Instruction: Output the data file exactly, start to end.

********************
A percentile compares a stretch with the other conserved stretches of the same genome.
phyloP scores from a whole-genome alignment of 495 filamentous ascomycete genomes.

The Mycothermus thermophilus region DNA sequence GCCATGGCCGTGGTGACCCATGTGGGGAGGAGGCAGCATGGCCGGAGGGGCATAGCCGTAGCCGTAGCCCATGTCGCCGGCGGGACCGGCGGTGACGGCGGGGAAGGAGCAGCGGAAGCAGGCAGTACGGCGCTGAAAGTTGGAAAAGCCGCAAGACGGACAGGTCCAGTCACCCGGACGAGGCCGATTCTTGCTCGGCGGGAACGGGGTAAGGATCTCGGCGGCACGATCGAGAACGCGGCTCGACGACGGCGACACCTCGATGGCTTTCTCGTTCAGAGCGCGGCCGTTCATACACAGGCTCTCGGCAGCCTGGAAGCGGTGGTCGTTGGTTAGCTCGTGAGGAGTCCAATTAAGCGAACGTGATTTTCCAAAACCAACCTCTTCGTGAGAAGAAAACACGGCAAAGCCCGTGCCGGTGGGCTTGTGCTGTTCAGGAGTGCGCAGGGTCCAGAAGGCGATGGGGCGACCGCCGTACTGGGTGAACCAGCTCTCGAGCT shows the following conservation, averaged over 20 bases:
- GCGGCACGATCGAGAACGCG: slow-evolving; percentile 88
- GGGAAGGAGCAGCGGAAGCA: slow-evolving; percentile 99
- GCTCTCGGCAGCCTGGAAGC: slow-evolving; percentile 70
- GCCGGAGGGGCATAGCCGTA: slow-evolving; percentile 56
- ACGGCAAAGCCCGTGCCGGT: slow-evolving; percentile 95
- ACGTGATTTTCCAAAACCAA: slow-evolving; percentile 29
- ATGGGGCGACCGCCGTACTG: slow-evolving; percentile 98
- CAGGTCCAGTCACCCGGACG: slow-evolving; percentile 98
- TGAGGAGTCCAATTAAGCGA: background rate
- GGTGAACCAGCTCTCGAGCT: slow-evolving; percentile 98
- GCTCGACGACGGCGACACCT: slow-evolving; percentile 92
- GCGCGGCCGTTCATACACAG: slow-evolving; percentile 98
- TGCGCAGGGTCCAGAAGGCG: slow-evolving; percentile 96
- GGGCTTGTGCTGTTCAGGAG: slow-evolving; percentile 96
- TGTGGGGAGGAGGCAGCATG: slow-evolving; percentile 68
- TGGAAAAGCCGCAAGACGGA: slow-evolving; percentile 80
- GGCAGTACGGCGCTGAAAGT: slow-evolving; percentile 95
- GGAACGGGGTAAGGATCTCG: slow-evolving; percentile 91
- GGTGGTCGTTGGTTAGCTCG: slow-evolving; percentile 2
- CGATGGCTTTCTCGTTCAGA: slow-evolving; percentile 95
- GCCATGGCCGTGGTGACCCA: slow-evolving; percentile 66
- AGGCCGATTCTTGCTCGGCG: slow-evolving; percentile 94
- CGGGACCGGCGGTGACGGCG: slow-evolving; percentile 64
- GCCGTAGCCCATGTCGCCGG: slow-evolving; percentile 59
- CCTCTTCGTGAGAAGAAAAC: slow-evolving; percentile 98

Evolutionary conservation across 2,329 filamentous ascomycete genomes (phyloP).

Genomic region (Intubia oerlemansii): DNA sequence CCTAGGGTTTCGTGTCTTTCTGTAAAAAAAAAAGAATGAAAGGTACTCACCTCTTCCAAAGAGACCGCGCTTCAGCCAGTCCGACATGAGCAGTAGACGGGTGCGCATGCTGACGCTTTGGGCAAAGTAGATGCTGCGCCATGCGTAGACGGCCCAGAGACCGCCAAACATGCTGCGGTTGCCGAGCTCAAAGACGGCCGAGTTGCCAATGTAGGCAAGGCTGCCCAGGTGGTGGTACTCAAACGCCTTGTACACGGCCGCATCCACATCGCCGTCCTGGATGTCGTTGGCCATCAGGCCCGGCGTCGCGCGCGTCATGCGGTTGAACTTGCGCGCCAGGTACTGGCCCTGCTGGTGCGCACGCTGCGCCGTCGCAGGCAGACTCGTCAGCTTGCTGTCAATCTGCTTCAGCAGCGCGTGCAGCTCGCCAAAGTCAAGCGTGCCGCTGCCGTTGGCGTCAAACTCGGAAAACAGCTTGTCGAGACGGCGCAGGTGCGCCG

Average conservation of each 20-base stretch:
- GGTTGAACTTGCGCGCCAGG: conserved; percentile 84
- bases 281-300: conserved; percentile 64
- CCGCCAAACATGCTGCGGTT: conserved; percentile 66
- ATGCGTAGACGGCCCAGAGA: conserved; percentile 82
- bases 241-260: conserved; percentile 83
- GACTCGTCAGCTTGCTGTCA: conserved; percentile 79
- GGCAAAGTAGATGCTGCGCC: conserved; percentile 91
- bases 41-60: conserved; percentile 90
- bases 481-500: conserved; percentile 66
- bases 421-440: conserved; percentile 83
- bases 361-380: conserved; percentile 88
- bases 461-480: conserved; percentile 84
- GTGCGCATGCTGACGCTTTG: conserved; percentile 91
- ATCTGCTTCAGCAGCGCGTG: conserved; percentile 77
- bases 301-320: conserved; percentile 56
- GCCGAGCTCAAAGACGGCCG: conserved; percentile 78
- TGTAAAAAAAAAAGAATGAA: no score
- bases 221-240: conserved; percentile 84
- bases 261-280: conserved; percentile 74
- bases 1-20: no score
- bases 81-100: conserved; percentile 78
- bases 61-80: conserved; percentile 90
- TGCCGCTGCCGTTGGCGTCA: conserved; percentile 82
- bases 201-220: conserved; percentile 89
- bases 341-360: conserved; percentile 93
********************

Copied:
A percentile compares a stretch with the other conserved stretches of the same genome.
phyloP scores from a whole-genome alignment of 495 filamentous ascomycete genomes.

The Mycothermus thermophilus region DNA sequence GCCATGGCCGTGGTGACCCATGTGGGGAGGAGGCAGCATGGCCGGAGGGGCATAGCCGTAGCCGTAGCCCATGTCGCCGGCGGGACCGGCGGTGACGGCGGGGAAGGAGCAGCGGAAGCAGGCAGTACGGCGCTGAAAGTTGGAAAAGCCGCAAGACGGACAGGTCCAGTCACCCGGACGAGGCCGATTCTTGCTCGGCGGGAACGGGGTAAGGATCTCGGCGGCACGATCGAGAACGCGGCTCGACGACGGCGACACCTCGATGGCTTTCTCGTTCAGAGCGCGGCCGTTCATACACAGGCTCTCGGCAGCCTGGAAGCGGTGGTCGTTGGTTAGCTCGTGAGGAGTCCAATTAAGCGAACGTGATTTTCCAAAACCAACCTCTTCGTGAGAAGAAAACACGGCAAAGCCCGTGCCGGTGGGCTTGTGCTGTTCAGGAGTGCGCAGGGTCCAGAAGGCGATGGGGCGACCGCCGTACTGGGTGAACCAGCTCTCGAGCT shows the following conservation, averaged over 20 bases:
- GCGGCACGATCGAGAACGCG: slow-evolving; percentile 88
- GGGAAGGAGCAGCGGAAGCA: slow-evolving; percentile 99
- GCTCTCGGCAGCCTGGAAGC: slow-evolving; percentile 70
- GCCGGAGGGGCATAGCCGTA: slow-evolving; percentile 56
- ACGGCAAAGCCCGTGCCGGT: slow-evolving; percentile 95
- ACGTGATTTTCCAAAACCAA: slow-evolving; percentile 29
- ATGGGGCGACCGCCGTACTG: slow-evolving; percentile 98
- CAGGTCCAGTCACCCGGACG: slow-evolving; percentile 98
- TGAGGAGTCCAATTAAGCGA: background rate
- GGTGAACCAGCTCTCGAGCT: slow-evolving; percentile 98
- GCTCGACGACGGCGACACCT: slow-evolving; percentile 92
- GCGCGGCCGTTCATACACAG: slow-evolving; percentile 98
- TGCGCAGGGTCCAGAAGGCG: slow-evolving; percentile 96
- GGGCTTGTGCTGTTCAGGAG: slow-evolving; percentile 96
- TGTGGGGAGGAGGCAGCATG: slow-evolving; percentile 68
- TGGAAAAGCCGCAAGACGGA: slow-evolving; percentile 80
- GGCAGTACGGCGCTGAAAGT: slow-evolving; percentile 95
- GGAACGGGGTAAGGATCTCG: slow-evolving; percentile 91
- GGTGGTCGTTGGTTAGCTCG: slow-evolving; percentile 2
- CGATGGCTTTCTCGTTCAGA: slow-evolving; percentile 95
- GCCATGGCCGTGGTGACCCA: slow-evolving; percentile 66
- AGGCCGATTCTTGCTCGGCG: slow-evolving; percentile 94
- CGGGACCGGCGGTGACGGCG: slow-evolving; percentile 64
- GCCGTAGCCCATGTCGCCGG: slow-evolving; percentile 59
- CCTCTTCGTGAGAAGAAAAC: slow-evolving; percentile 98

Evolutionary conservation across 2,329 filamentous ascomycete genomes (phyloP).

Genomic region (Intubia oerlemansii): DNA sequence CCTAGGGTTTCGTGTCTTTCTGTAAAAAAAAAAGAATGAAAGGTACTCACCTCTTCCAAAGAGACCGCGCTTCAGCCAGTCCGACATGAGCAGTAGACGGGTGCGCATGCTGACGCTTTGGGCAAAGTAGATGCTGCGCCATGCGTAGACGGCCCAGAGACCGCCAAACATGCTGCGGTTGCCGAGCTCAAAGACGGCCGAGTTGCCAATGTAGGCAAGGCTGCCCAGGTGGTGGTACTCAAACGCCTTGTACACGGCCGCATCCACATCGCCGTCCTGGATGTCGTTGGCCATCAGGCCCGGCGTCGCGCGCGTCATGCGGTTGAACTTGCGCGCCAGGTACTGGCCCTGCTGGTGCGCACGCTGCGCCGTCGCAGGCAGACTCGTCAGCTTGCTGTCAATCTGCTTCAGCAGCGCGTGCAGCTCGCCAAAGTCAAGCGTGCCGCTGCCGTTGGCGTCAAACTCGGAAAACAGCTTGTCGAGACGGCGCAGGTGCGCCG

Average conservation of each 20-base stretch:
- GGTTGAACTTGCGCGCCAGG: conserved; percentile 84
- bases 281-300: conserved; percentile 64
- CCGCCAAACATGCTGCGGTT: conserved; percentile 66
- ATGCGTAGACGGCCCAGAGA: conserved; percentile 82
- bases 241-260: conserved; percentile 83
- GACTCGTCAGCTTGCTGTCA: conserved; percentile 79
- GGCAAAGTAGATGCTGCGCC: conserved; percentile 91
- bases 41-60: conserved; percentile 90
- bases 481-500: conserved; percentile 66
- bases 421-440: conserved; percentile 83
- bases 361-380: conserved; percentile 88
- bases 461-480: conserved; percentile 84
- GTGCGCATGCTGACGCTTTG: conserved; percentile 91
- ATCTGCTTCAGCAGCGCGTG: conserved; percentile 77
- bases 301-320: conserved; percentile 56
- GCCGAGCTCAAAGACGGCCG: conserved; percentile 78
- TGTAAAAAAAAAAGAATGAA: no score
- bases 221-240: conserved; percentile 84
- bases 261-280: conserved; percentile 74
- bases 1-20: no score
- bases 81-100: conserved; percentile 78
- bases 61-80: conserved; percentile 90
- TGCCGCTGCCGTTGGCGTCA: conserved; percentile 82
- bases 201-220: conserved; percentile 89
- bases 341-360: conserved; percentile 93